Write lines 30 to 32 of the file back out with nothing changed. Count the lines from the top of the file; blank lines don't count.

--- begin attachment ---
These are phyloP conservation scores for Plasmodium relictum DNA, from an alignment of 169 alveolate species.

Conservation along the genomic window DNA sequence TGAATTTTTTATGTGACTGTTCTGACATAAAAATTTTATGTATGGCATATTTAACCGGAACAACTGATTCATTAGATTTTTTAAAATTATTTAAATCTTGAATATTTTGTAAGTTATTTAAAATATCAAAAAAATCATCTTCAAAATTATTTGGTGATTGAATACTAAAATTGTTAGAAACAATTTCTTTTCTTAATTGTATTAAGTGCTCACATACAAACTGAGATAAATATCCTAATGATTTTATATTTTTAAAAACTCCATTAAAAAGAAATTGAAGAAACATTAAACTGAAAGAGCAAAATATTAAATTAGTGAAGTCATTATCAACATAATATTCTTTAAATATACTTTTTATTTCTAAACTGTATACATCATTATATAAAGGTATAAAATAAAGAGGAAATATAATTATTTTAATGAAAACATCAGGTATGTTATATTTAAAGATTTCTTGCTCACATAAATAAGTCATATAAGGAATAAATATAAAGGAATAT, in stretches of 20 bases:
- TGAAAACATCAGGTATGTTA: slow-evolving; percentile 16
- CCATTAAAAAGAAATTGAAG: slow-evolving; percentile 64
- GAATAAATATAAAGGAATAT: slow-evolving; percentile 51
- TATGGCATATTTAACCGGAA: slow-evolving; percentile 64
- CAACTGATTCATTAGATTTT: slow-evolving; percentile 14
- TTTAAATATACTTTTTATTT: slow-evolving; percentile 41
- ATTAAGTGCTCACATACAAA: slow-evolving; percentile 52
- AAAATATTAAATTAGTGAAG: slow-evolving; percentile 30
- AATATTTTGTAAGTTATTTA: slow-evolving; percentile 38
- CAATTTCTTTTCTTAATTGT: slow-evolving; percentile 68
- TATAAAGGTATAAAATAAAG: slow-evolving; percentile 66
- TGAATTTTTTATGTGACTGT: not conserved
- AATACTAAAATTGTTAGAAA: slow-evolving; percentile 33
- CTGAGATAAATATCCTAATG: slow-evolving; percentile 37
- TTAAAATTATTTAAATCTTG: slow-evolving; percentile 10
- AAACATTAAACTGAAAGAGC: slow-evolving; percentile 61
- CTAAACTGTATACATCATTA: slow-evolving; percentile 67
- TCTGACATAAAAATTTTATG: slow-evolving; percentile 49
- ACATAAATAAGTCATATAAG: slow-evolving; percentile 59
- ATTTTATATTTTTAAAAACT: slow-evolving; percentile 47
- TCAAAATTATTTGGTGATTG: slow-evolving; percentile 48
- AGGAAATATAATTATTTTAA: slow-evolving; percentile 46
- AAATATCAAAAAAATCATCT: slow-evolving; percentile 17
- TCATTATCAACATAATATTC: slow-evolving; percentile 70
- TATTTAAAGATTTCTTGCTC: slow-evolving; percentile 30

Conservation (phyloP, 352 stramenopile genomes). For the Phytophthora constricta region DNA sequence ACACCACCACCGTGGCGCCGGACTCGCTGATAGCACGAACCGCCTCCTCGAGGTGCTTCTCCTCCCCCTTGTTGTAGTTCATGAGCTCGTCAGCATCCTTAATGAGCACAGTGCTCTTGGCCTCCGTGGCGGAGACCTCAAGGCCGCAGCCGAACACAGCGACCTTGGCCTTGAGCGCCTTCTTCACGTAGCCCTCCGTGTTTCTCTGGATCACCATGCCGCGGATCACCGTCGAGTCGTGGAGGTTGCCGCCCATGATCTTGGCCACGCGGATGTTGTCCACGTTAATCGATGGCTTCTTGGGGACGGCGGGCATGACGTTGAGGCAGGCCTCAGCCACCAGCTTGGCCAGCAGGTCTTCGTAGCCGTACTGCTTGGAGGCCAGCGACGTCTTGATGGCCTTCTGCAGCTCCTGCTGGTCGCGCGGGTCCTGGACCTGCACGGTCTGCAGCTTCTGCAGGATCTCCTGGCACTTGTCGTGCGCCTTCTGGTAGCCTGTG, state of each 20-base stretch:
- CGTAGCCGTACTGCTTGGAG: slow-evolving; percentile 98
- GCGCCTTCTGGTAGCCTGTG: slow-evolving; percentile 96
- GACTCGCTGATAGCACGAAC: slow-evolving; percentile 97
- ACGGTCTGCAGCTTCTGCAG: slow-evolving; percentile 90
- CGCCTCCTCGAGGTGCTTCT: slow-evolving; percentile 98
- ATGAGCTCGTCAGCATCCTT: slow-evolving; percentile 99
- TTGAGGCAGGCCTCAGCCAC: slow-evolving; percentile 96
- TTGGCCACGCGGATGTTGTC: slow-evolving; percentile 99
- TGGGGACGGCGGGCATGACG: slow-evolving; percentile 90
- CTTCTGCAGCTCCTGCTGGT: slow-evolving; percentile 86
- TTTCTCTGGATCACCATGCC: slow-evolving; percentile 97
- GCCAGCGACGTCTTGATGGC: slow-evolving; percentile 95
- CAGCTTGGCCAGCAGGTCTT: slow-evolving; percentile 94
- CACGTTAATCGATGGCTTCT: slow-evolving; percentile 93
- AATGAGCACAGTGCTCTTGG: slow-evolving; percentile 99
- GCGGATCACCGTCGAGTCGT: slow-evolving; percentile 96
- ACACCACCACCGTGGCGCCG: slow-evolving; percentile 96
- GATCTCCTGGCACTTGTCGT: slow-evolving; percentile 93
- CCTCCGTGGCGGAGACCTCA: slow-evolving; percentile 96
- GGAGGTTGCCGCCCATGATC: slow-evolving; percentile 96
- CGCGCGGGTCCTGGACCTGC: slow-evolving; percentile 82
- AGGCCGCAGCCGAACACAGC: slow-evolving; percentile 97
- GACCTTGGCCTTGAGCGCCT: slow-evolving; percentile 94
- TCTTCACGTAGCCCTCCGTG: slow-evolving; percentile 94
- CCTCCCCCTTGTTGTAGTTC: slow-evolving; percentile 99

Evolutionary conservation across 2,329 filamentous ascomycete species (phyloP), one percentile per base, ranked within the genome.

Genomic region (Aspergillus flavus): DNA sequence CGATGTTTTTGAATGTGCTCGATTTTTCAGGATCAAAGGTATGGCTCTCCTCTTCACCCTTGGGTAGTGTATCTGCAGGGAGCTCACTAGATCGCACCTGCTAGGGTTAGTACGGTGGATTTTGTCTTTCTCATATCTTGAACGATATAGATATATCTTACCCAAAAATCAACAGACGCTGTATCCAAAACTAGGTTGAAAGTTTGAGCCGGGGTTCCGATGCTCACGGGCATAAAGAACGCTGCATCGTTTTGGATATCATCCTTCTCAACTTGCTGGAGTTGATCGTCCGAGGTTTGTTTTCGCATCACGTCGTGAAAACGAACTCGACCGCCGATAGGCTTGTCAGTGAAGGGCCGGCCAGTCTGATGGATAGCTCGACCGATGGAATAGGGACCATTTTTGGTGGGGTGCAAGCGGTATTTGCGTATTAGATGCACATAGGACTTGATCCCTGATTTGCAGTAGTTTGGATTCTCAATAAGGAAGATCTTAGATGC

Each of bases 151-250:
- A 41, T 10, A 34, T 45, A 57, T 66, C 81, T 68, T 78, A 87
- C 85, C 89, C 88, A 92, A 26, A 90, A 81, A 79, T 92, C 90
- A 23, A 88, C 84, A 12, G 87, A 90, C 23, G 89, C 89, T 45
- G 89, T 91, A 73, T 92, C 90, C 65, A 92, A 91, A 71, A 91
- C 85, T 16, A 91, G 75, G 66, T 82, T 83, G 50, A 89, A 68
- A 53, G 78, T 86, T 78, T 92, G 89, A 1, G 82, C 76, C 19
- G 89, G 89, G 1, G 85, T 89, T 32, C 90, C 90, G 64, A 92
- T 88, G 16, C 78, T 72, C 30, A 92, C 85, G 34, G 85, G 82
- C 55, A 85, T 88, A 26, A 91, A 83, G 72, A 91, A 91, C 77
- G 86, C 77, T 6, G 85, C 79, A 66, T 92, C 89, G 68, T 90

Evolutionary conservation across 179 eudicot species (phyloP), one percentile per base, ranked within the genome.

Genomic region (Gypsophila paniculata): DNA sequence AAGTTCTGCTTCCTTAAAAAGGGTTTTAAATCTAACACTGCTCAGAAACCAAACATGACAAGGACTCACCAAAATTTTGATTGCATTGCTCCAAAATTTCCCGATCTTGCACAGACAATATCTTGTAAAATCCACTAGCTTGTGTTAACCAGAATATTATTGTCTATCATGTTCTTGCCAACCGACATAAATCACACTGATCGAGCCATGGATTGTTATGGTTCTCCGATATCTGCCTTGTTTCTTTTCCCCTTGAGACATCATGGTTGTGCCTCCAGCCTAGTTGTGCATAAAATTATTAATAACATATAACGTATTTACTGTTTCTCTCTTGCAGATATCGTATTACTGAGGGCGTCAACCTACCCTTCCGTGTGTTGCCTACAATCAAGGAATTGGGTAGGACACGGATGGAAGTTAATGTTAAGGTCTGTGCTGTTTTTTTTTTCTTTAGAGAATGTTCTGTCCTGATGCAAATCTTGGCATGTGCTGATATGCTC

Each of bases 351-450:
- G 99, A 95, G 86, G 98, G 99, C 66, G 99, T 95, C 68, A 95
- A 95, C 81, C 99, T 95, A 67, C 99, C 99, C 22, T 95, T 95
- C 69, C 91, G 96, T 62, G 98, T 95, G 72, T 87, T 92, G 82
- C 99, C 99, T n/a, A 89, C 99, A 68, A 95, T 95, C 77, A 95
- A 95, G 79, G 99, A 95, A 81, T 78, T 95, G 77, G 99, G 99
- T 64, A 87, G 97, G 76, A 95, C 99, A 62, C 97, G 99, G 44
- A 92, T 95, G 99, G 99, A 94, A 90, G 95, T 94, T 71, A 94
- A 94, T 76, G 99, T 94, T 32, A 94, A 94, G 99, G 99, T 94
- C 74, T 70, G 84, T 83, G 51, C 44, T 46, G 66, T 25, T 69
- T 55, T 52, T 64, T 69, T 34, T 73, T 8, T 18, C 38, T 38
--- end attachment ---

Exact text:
- GCGCCTTCTGGTAGCCTGTG: slow-evolving; percentile 96
- GACTCGCTGATAGCACGAAC: slow-evolving; percentile 97
- ACGGTCTGCAGCTTCTGCAG: slow-evolving; percentile 90